"Home came Lord Archibold, weary wight,
Home to his own countree;
"And the man in rust-brown, with his visor down,
Had gone, he knew not where.
"But dull was her eye, though her mien was high;
And she spoke like Eve to Cain:
'Lord Archibold Gordon, answer me true,
Or I'll never speak again.
"'Where is thy brother, Lord Archibold?
He was flesh and blood of thine.
"Lord Archibold could not speak a word,
For his heart was almost broke.
He turned to go. The carrion-crow
At the window gave a croak.
"'Now where art thou going, Lord Archie?' she said,
'With thy lips so white and thin?'
'Mother, good-bye; I am going to lie
In the earth with my brother-twin.'
"Lady Margaret sank on her couch. 'Alas!
I shall lose them both to-day.'
Lord Archibold strode along the road,
To the field of the Brothers' Fray.
'They have left him there, till his bones are bare;
Through the plates they glimmer white.'
"For his brother's armour lay there, dank,
And worn with frost and dew.
'I would put my soul into thy bones,
To see thee alive and hale.'
"'Ha! ha!' said a voice from out the helm--
'Twas the voice of the Dead Sea shore--
"'Thou canst put no soul into his bones,
Thy brother alive to set;
"'Two words to that!' said the fearless Earl;
'The sleep was none of thine;
"'But I care not a crack for a soul so black,
And thou may'st have it yet:
I would let it burn to eternity,
My brother alive to set.'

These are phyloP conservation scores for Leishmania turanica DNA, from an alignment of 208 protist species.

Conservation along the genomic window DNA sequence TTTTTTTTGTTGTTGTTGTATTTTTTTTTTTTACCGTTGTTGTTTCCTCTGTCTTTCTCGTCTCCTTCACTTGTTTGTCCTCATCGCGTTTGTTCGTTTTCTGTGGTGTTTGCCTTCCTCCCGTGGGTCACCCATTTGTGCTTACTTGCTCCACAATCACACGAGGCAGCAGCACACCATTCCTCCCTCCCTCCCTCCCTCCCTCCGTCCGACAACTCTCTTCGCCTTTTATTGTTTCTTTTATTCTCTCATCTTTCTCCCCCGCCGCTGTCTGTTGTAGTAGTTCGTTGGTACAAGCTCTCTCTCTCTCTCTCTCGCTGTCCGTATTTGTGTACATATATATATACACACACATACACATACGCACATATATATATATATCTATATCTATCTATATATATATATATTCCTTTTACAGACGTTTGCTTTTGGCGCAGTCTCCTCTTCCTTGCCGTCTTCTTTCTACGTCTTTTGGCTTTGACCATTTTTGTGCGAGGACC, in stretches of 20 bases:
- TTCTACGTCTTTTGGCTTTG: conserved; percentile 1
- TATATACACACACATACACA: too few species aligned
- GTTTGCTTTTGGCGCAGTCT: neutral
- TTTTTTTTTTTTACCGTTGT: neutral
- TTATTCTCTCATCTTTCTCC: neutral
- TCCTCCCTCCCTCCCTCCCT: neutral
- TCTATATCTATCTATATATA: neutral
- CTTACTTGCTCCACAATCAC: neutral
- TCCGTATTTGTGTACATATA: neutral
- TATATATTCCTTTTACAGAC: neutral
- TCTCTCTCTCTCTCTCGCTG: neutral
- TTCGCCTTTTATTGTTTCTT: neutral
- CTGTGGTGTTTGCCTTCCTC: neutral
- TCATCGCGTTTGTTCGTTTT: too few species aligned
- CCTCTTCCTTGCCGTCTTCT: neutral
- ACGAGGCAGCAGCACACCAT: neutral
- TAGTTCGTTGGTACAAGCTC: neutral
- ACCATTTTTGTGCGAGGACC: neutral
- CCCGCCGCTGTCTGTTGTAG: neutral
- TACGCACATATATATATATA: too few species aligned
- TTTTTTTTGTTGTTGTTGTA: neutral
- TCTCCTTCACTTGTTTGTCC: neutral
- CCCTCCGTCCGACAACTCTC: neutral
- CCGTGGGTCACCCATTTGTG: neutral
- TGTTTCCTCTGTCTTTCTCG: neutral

"The demon lifted his beaver up,
Crusted with blood and mould;
And, lo! John Gordon looked out of the helm,
And smiled upon Archibold.
"'Thy soul is mine, brother Archie,' he said,
'And I yield it thee none the worse;
No devil came near thee, Archie, lad,
But a brother to be thy nurse.'
"Lord Archibold fell upon his knee,
On the blood-fed, bright green sod:
'The soul that my brother gives back to me,
Is thine for ever, O God!'"
"Now for a piece of good, honest prose!" said the curate, the moment Harry had finished, without allowing room for any remarks. "That is, if the ladies and gentlemen will allow me to read once more."
Of course, all assented heartily.
"It is nothing of a story, but I think it is something of a picture, drawn principally from experiences of my own childhood, which I told you was spent chiefly in the north of Scotland. The one great joy of the year, although some years went without it altogether, was the summer visit paid to the shores of the Moray Firth. My story is merely a record of some of the impressions left on myself by such a visit, although the boy is certainly not a portrait of myself; and if it has no result, no end, reaching beyond childhood into what is commonly called life, I presume it is not of a peculiar or solitary character in that respect; for surely many that we count finished stories--life-histories--must look very different to the angels; and if they haven't to be written over again, at least they have to be carried on a few aeons further.